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Review by Desert_Woodworker posted 01-25-2016 01:25 AM 3472 views 5 times favorited 9 comments Add to Favorites Watch
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-- Desert_Woodworker

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1900 posts in 1728 days

9 comments so far

View firecaster's profile


574 posts in 3932 days

#1 posted 01-25-2016 02:43 AM

I love mine for certain things. I especially love being able to store paint in the jars. Much quicker cleanup.

-- Father of two sons. Both Eagle Scouts.

View bobasaurus's profile


3604 posts in 3698 days

#2 posted 01-26-2016 06:06 PM

Seems like an easy way to get into spraying… I might give it a try. I like the mason jar attachment.

-- Allen, Colorado (Instagram @bobasaurus_woodworking)

View dhazelton's profile


2839 posts in 2810 days

#3 posted 01-26-2016 08:39 PM

Okay, I look at that and think that it looks like one of those attatchments that were sold with old vacuum cleaners to spray moth fogger into bags that held your wool clothes. Then I watched the lady use the thing and she got a pretty good spray pattern and coverage down. Pretty neat.

View kajunkraft's profile


178 posts in 2724 days

#4 posted 01-27-2016 01:10 AM

Have used a critter for several years now applying stain to outdoor furniture made of western red cedar. It is great.

View jumbojack's profile


1689 posts in 3138 days

#5 posted 01-27-2016 01:58 AM

I have had one for several years. I love the stupid little thing. I usually shoot brushing lacquer. I have used it for thinned latex. Works like a charm. Clean up is simple. I bought a case of mason jars. One for the product one for whatever cleans it up. Unscrew the lacquer, screw on the lacquer thinner, give it four shakes and a five second spray, a quick wipe down and you’re done. About 1/4 the cost of rattle cans and does just as good.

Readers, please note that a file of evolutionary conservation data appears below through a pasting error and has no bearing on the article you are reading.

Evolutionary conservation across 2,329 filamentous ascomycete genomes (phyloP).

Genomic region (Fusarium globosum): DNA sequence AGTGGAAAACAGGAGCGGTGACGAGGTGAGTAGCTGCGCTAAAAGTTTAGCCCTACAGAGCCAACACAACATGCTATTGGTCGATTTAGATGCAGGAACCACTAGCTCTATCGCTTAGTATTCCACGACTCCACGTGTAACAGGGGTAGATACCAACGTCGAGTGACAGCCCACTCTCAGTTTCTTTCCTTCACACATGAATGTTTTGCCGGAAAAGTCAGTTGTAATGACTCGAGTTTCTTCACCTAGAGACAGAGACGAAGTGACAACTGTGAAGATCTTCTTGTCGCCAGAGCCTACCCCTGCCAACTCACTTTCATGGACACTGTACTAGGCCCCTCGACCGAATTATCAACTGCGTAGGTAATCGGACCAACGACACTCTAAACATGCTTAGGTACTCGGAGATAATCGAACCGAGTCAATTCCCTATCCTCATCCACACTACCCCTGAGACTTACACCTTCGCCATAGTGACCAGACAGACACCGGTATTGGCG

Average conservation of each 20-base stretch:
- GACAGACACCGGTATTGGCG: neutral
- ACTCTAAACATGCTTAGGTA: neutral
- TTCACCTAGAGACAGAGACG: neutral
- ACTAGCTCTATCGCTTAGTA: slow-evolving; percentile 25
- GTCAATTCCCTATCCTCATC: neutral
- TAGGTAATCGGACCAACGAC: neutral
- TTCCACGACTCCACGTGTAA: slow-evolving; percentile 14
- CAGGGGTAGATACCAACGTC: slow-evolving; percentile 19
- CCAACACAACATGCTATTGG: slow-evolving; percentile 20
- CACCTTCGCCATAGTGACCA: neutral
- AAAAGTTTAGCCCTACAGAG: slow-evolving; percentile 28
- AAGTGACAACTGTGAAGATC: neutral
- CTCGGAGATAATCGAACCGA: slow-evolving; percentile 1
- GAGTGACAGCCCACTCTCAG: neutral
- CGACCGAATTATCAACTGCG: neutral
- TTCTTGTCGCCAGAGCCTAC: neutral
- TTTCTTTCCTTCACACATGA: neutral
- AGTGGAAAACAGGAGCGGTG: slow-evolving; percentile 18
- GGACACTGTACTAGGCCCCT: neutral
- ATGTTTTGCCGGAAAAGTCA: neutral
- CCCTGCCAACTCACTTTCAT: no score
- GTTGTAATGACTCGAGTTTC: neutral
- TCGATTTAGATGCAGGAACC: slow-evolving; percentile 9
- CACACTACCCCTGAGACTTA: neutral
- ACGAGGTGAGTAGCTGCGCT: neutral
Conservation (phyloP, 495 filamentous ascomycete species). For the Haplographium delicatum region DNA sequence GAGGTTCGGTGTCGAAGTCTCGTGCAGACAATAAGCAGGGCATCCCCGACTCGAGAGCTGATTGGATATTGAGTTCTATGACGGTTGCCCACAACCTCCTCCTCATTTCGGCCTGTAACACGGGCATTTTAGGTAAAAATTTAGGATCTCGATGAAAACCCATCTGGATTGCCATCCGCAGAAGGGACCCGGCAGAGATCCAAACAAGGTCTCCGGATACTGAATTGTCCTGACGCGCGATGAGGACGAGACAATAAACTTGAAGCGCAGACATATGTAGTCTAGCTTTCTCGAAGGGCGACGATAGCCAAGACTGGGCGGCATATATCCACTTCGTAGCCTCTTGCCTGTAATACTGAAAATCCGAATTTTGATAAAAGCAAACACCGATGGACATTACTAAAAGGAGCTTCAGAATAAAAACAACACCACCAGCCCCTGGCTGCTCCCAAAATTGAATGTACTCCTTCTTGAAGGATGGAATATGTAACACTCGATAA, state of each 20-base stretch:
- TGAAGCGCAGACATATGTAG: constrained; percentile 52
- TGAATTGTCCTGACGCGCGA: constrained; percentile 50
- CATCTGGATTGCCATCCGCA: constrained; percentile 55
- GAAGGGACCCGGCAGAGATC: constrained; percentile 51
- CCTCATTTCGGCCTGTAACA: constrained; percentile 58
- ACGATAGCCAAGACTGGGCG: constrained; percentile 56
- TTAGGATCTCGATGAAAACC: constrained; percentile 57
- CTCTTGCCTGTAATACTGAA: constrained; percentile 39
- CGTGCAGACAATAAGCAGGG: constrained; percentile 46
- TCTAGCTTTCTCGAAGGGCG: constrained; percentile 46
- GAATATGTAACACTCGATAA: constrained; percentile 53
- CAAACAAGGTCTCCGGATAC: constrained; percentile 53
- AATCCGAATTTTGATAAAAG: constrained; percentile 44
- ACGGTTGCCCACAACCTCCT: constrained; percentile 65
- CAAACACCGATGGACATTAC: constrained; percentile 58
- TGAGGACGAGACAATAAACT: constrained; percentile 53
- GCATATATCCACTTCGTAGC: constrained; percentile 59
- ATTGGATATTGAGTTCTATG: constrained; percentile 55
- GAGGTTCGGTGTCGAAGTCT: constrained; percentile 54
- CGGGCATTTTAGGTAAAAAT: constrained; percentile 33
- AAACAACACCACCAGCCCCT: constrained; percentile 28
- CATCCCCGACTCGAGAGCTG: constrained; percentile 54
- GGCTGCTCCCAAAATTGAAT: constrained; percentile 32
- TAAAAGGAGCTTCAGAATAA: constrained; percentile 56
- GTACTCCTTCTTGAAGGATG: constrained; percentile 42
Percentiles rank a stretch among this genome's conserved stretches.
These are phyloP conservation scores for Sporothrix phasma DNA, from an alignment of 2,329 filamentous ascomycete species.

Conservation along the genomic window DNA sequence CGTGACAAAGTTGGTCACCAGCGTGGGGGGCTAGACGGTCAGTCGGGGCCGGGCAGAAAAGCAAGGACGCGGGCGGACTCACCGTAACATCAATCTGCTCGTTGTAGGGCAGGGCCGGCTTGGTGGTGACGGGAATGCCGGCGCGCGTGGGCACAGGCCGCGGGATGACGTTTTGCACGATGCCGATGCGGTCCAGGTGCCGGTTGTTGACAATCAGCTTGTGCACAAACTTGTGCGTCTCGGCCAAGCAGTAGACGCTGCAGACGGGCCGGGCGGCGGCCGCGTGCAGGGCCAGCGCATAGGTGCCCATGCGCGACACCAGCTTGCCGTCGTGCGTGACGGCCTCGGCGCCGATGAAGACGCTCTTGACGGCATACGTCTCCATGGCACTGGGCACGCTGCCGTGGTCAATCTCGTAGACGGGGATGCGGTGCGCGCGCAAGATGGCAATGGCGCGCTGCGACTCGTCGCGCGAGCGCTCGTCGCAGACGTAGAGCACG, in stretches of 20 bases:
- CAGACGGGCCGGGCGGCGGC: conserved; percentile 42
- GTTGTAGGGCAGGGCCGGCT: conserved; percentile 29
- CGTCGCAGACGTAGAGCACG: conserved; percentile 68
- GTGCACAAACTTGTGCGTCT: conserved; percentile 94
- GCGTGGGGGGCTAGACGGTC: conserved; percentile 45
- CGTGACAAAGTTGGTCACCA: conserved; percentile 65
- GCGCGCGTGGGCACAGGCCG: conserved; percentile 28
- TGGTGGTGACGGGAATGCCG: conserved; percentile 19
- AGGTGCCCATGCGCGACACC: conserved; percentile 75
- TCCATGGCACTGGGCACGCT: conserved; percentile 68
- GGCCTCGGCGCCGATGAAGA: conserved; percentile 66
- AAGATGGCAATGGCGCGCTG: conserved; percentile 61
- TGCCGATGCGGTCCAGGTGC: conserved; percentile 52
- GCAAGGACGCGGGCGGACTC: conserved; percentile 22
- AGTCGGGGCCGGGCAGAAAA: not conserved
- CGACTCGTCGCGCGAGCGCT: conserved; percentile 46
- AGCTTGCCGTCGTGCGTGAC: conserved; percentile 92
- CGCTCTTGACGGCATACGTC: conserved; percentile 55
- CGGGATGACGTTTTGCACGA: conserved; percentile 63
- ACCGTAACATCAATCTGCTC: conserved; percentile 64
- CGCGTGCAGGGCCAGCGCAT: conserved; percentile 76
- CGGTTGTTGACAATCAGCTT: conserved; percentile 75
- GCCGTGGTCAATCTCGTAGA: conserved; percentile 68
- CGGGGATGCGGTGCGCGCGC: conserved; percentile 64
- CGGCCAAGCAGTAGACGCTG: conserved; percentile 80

-- Made in America, with American made tools....Shopsmith

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1900 posts in 1728 days

#6 posted 01-27-2016 02:09 AM

Dehazelton: am I correct but I remember the Kirby vacumn cleaners did that BUT if you hooked it up wrong $$$. Since I posted this: I used it to spray a base stand with 2 coats of HD latex ( to get color pigment into the grain) , then 2 coats of water born Poly. I have used oil based products; same drill. I store my solvents in seperate Mason Jars as well as paints or other products that have a thick vicosity- but you gotta thin your base product-

-- Desert_Woodworker

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2839 posts in 2810 days

#7 posted 01-27-2016 01:30 PM

I may get one to play around with. Progresso spaghetti sauce jars have the same threads as canning jars too, so technically you never need to ‘buy’ the jars. Only downside I see from the Amazon description is that it does a round pattern as opposed to a fan pattern.

View CooperDBM's profile


33 posts in 2859 days

#8 posted 01-27-2016 07:47 PM

I’ve had one for five years and like it for small jobs due to the quick clean up and jar storage. Longer jobs are too hard on my compressor so I have an Earlex for them.

The finish doesn’t go through the nozzle (so no needle). Only air is sprayed which sucks the finish from a syphon in front of the nozzle. No way to really control the pattern shape so it ends up being circular. There is some adjustment of the nozzle and top of the syphon to control atomization and width.

-- Dave, Ottawa, ON

View woodbutcherbynight's profile


5974 posts in 2923 days

#9 posted 01-31-2016 05:06 PM

Like others have posted I have had one for many years. Works excellent for the small jobs and the ease of use and cleanup with just a mason jar is fantastic. For a small shop it is a good addition. Bigger jobs though maybe not so much but I have done drawers as big as 20”x20” and had no issues.

-- Live to tell the stories, they sound better that way.

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